IS tight­ens grip in Syria bas­tion Raqa as as­sault nears

Kuwait Times - - INTERNATIONAL -

BEIRUT: In­ter­net cafes closed down, travel bans and new check­points: res­i­dents say ji­hadists are try­ing to tighten their grip on power in Raqa as US-backed forces near the Is­lamic State group’s Syr­ian bas­tion.

A Kur­dish-Arab al­liance called the Syr­ian Demo­cratic Forces (SDF) be­gan an op­er­a­tion to re­cap­ture the north­ern city on Novem­ber 5. Since then, res­i­dents say IS has tried to seal its strong­hold off from the out­side world, im­pos­ing a me­dia black­out on the city’s pop­u­la­tion of more than 300,000.

The flow of in­for­ma­tion into and out of Raqa had al­ready been re­stricted since Jan­uary 2014, when IS seized the city from rebels who had cap­tured it from regime forces in March 2013. Since the ji­hadist group took over the pro­vin­cial cap­i­tal, only a hand­ful of out­siders have been able to main­tain con­tact with Raqa res­i­dents.

They in­clude Bri­tain-based mon­i­tor the Syr­ian Ob­ser­va­tory for Hu­man Rights and ac­tivist group Raqa is Be­ing Slaugh­tered Silently (RBSS). RBSS formed se­cretly in April 2014 to show the world what was hap­pen­ing in­side the city, and has doc­u­mented life there de­spite a ter­ri­fy­ing back­lash from IS, which has mur­dered its ac­tivists in Raqa and even in Turkey.

Through RBSS, AFP made con­tact with sev­eral peo­ple still in­side Raqa, who spoke un­der pseu­do­nyms and de­scribed an at­mos­phere of grow­ing para­noia among the city’s ji­hadist rulers. Musa, 31, said IS was care­fully con­trol­ling ac­cess to news on the US-backed cam­paign to oust the ji­hadist group from Raqa. “Be­cause of the heavy re­stric­tions im­posed by Daesh on the in­ter­net and satel­lite dishes, it’s very dif­fi­cult to find out what’s hap­pen­ing in the bat­tle for Raqa,” Musa said, us­ing an Ara­bic acro­nym for IS.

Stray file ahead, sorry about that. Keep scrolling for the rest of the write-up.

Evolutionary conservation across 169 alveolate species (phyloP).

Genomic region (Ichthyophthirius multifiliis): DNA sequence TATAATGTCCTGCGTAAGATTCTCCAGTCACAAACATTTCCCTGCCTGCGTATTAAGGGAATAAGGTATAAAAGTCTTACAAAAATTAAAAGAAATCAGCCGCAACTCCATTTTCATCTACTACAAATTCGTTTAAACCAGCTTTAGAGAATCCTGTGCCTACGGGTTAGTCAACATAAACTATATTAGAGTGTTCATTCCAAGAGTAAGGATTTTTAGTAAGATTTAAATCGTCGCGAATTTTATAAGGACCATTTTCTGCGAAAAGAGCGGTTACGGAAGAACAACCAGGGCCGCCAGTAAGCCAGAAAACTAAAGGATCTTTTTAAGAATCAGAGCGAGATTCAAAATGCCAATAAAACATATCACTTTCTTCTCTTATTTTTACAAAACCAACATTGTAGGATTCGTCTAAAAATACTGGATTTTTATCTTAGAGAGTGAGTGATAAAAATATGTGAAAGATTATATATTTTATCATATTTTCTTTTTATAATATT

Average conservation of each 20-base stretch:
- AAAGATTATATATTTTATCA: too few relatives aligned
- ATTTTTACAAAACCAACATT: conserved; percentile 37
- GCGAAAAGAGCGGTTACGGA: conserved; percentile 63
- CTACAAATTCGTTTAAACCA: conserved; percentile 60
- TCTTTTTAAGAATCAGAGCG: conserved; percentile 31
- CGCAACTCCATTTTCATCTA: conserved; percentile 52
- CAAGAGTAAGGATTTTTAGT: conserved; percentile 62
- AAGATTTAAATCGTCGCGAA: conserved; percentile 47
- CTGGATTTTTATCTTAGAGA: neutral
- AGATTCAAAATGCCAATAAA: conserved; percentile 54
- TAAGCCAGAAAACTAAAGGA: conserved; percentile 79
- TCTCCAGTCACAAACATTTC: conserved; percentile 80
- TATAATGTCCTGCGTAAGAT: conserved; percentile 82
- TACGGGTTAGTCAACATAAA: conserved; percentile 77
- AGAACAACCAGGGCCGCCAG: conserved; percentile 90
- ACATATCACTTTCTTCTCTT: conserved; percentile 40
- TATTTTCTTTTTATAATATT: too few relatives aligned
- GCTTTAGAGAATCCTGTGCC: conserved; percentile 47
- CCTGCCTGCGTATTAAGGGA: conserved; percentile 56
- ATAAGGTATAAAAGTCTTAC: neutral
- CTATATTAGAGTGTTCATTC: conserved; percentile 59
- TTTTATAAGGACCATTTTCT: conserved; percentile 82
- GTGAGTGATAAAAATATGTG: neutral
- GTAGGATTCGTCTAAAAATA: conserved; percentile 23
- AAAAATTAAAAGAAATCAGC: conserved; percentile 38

“We rely on what we’re told by peo­ple who do man­age to fol­low the news on­line-but that is very dif­fi­cult to do, and very dan­ger­ous.”

Close sur­veil­lance

It is risky to even dis­cuss the bat­tle, he said. IS only al­lows “ru­mors that they are ad­vanc­ing and in­flict­ing losses on the other side, who will fail to en­ter Raqa, as they put it”, said Musa.

Any dis­cus­sion of IS losses could re­sult in ar­rest and even ex­e­cu­tion by the ji­hadists, he said. IS has long re­stricted ac­cess to the in­ter­net in ter­ri­tory un­der its con­trol, ban­ning pri­vate routers and al­low­ing only a hand­ful of in­ter­net cafes to func­tion un­der close sur­veil­lance.

Res­i­dents say even per­mit­ted cafes are fre­quently raided to pre­vent cus­tomers ac­cess­ing banned con­tent. Since the SDF as­sault be­gan, IS has closed sev­eral in­ter­net cafes in the city and erected new check­points, 22-year-old ac­tivist Ahmed said. “I go on­line now and then and surf on cer­tain pages-but very, very care­fully be­cause of the re­stric­tions Daesh puts on in­ter­net cafes,” he said. Mean­while, IS pro­duces a steady stream of vic­to­ri­ous pro­pa­ganda, say­ing “they are killing and blow­ing up the Kurds”.

IS has im­posed an ex­treme in­ter­pre­ta­tion of Is­lam on Raqa, ex­e­cut­ing those who break the group’s rules. The ji­hadists’ de facto Syr­ian cap­i­tal has been the scene of some of the group’s most hor­ri­fy­ing acts of vi­o­lence, as well as a hub for for­eign fight­ers it has at­tracted from around the world.

Try­ing to es­cape

Res­i­dents have long been pre­vented from leav­ing Raqa with­out IS per­mis­sion, but in re­cent months it has be­come im­pos­si­ble, said Abu Mo­hamed, an­other ac­tivist with RBSS who spoke from out­side the city. Abu Mo­hamed said many res­i­dents want to flee. “But if their plans are dis­cov­ered, they are ar­rested and their money is con­fis­cated, and the smug­glers try­ing to help them will be ex­e­cuted,” he said.

He de­scribed two fam­i­lies who re­cently tried to es­cape with their chil­dren, ter­ri­fied of in­ten­si­fy­ing USLED coali­tion air strikes and the ji­hadists’ grow­ing para­noia, but were cap­tured shortly after leav­ing. The men were im­pris­oned and the fam­i­lies’ money and iden­tity doc­u­ments were con­fis­cated, he said. An­a­lysts say the fight for Raqa is likely to be long and com­pli­cated.

The SDF says it will in­volve two phases: the first to be­siege the city, and the sec­ond to en­ter and re­cap­ture it. But ten­sions over which forces will lead the fi­nal bat­tle and the risk of civil­ian ca­su­al­ties are likely to hin­der progress. Musa said he was wait­ing im­pa­tiently to be rid of IS’s “oc­cu­pa­tion”. “Lib­er­a­tion is the dream of all the free peo­ple of Raqa,” he said.

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